In a compound locomotive, steam is expanded in phases. After being expanded in a high-pressure cylinder and having then lost pressure and given up part of its heat, it is exhausted into a larger-volume low-pressure cylinder for secondary expansion, after which it is exhausted through the smokebox.[5]

In the compound Mallet locomotive, the rear set of coupled wheels are driven by the smaller high-pressure cylinders which are fed steam from the steam dome. Their spent steam is then fed to the larger low-pressure cylinders which drive the front set of coupled wheels. By comparison, in the more usual arrangement of simple expansion, steam is expanded just once in any one cylinder before being exhausted through the smokebox.[1][4]

Service[edit]

These five locomotives joined the first Mallet in banking service, working heavy coal trains between Estcourt and Highlands on the Natal mainline. To relieve coupler strain, they were used in three-locomotive trains and, in this manner, were able to haul 750 long tons (762 tonnes) up the one in thirty (3⅓%) gradients on that line.[1][4]

South African Railways[edit]

Railway network of the Natal Government Railways in 1910 upon the establishment of the Union of South Africa and the South African Railways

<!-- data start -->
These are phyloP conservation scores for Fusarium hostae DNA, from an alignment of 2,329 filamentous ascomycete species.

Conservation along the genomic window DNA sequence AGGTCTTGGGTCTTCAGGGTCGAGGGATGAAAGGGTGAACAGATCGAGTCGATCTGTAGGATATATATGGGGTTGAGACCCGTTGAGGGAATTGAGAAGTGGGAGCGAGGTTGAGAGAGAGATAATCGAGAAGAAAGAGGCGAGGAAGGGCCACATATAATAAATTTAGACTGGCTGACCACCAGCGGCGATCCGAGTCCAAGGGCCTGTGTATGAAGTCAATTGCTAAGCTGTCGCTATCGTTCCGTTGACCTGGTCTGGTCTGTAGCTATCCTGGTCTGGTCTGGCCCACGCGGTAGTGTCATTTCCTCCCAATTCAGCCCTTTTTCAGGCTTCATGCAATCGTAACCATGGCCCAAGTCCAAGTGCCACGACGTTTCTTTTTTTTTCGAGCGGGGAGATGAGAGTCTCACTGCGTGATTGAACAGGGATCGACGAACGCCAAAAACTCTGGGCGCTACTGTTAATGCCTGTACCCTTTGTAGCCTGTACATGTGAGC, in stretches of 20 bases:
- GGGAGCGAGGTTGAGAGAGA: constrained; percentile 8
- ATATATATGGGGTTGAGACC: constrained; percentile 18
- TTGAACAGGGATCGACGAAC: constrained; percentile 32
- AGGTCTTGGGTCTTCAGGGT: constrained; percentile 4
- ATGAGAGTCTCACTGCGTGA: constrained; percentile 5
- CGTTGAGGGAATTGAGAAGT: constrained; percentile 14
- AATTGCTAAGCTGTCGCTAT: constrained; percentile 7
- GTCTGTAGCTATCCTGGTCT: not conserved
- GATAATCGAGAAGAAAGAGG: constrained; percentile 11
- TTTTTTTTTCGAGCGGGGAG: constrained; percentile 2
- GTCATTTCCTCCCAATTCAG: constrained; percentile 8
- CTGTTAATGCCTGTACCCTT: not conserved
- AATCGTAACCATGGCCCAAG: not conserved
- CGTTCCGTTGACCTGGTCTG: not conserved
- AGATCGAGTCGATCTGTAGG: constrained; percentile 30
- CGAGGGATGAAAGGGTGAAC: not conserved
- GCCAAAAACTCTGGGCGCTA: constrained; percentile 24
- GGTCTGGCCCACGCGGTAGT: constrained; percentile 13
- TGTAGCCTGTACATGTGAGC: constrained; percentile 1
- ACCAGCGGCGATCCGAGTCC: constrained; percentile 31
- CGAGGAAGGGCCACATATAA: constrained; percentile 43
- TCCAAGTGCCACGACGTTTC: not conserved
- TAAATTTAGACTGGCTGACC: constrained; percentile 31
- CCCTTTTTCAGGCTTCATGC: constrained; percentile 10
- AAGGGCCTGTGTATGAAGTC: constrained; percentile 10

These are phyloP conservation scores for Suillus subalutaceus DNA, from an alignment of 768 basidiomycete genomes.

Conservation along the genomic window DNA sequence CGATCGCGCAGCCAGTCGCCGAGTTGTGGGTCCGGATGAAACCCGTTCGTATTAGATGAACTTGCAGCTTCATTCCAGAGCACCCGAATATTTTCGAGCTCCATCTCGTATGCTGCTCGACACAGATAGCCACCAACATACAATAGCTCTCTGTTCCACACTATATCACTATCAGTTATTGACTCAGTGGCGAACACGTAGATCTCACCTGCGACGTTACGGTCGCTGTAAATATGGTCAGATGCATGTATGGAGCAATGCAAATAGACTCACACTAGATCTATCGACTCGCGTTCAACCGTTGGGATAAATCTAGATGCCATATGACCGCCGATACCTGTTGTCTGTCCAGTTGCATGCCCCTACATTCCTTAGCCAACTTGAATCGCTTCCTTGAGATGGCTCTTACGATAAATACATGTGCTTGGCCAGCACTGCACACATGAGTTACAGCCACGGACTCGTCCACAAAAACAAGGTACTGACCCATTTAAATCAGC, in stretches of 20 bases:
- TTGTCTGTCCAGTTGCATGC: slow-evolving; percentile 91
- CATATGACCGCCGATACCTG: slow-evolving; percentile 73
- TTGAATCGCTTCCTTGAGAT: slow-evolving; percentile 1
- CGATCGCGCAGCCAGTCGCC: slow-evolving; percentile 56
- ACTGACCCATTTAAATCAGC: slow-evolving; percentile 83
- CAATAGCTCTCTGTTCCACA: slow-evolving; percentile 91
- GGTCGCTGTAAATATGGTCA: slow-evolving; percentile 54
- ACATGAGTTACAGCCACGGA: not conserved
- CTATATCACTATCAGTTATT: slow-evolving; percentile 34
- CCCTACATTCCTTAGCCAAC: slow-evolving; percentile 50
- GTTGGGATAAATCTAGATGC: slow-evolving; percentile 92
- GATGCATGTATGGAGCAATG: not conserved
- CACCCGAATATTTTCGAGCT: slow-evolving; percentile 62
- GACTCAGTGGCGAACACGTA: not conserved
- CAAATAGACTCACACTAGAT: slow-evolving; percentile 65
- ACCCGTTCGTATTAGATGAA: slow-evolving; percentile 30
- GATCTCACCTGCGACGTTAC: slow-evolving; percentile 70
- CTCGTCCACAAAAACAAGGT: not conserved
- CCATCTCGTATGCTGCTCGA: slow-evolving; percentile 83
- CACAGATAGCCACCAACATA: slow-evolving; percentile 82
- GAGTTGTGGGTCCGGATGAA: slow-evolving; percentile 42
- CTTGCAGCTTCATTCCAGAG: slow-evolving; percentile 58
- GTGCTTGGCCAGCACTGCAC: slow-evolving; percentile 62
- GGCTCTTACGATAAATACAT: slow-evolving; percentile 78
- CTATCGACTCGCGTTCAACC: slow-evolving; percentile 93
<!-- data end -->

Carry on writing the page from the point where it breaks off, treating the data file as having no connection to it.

When the Union of South Africa was established on 31 May 1910, the three Colonial government railways (Cape Government Railways, NGR and Central South African Railways) were united under a single administration to control and administer the railways, ports and harbours of the Union.[6]

Although the South African Railways and Harbours came into existence in 1910, with Sir William Hoy appointed as its first General Manager, the actual classification and renumbering of all the rolling stock of the three constituent railways were only implemented with effect from 1 January 1912.[3][6]

In 1912, these five locomotives were renumbered in the range from 1602 to 1606 and designated Class MB on the South African Railways. They had a relatively short service life and were withdrawn from service by 1924. Their early demise was probably brought forward considerably by the appearance of the Garratt locomotive type on Cape Gauge in 1921.[1][3][4]

References[edit]

  1. ^ a b c d e f Holland, D.F. (1972). Steam Locomotives of the South African Railways, Volume 2: 1910-1955 (1st ed.). Newton Abbott, Devon: David & Charles. pp. 13–14. ISBN 978-0-7153-5427-8. 
  2. ^ a b c Espitalier, T.J.; Day, W.A.J. (1945). The Locomotive in South Africa - A Brief History of Railway Development. Chapter VII - South African Railways. South African Railways and Harbours Magazine, April 1945. p. 274.
  3. ^ a b c Classification of S.A.R. Engines with Renumbering Lists, issued by the Chief Mechanical Engineer’s Office, Pretoria, January 1912, pp. 9, 12, 15, 46 (Reprinted in April 1987 by SATS Museum, R.3125-6/9/11-1000)
  4. ^ a b c d e f Paxton, Leith; Bourne, David (1985). Locomotives of the South African Railways (1st ed.). Cape Town: Struik. pp. 84–85. ISBN 0869772112. 
  5. ^ Compounding Steam Engines
  6. ^ a b The South African Railways - Historical Survey. Editor George Hart, Publisher Bill Hart, Sponsored by Dorbyl Ltd., Published c. 1978, p. 25.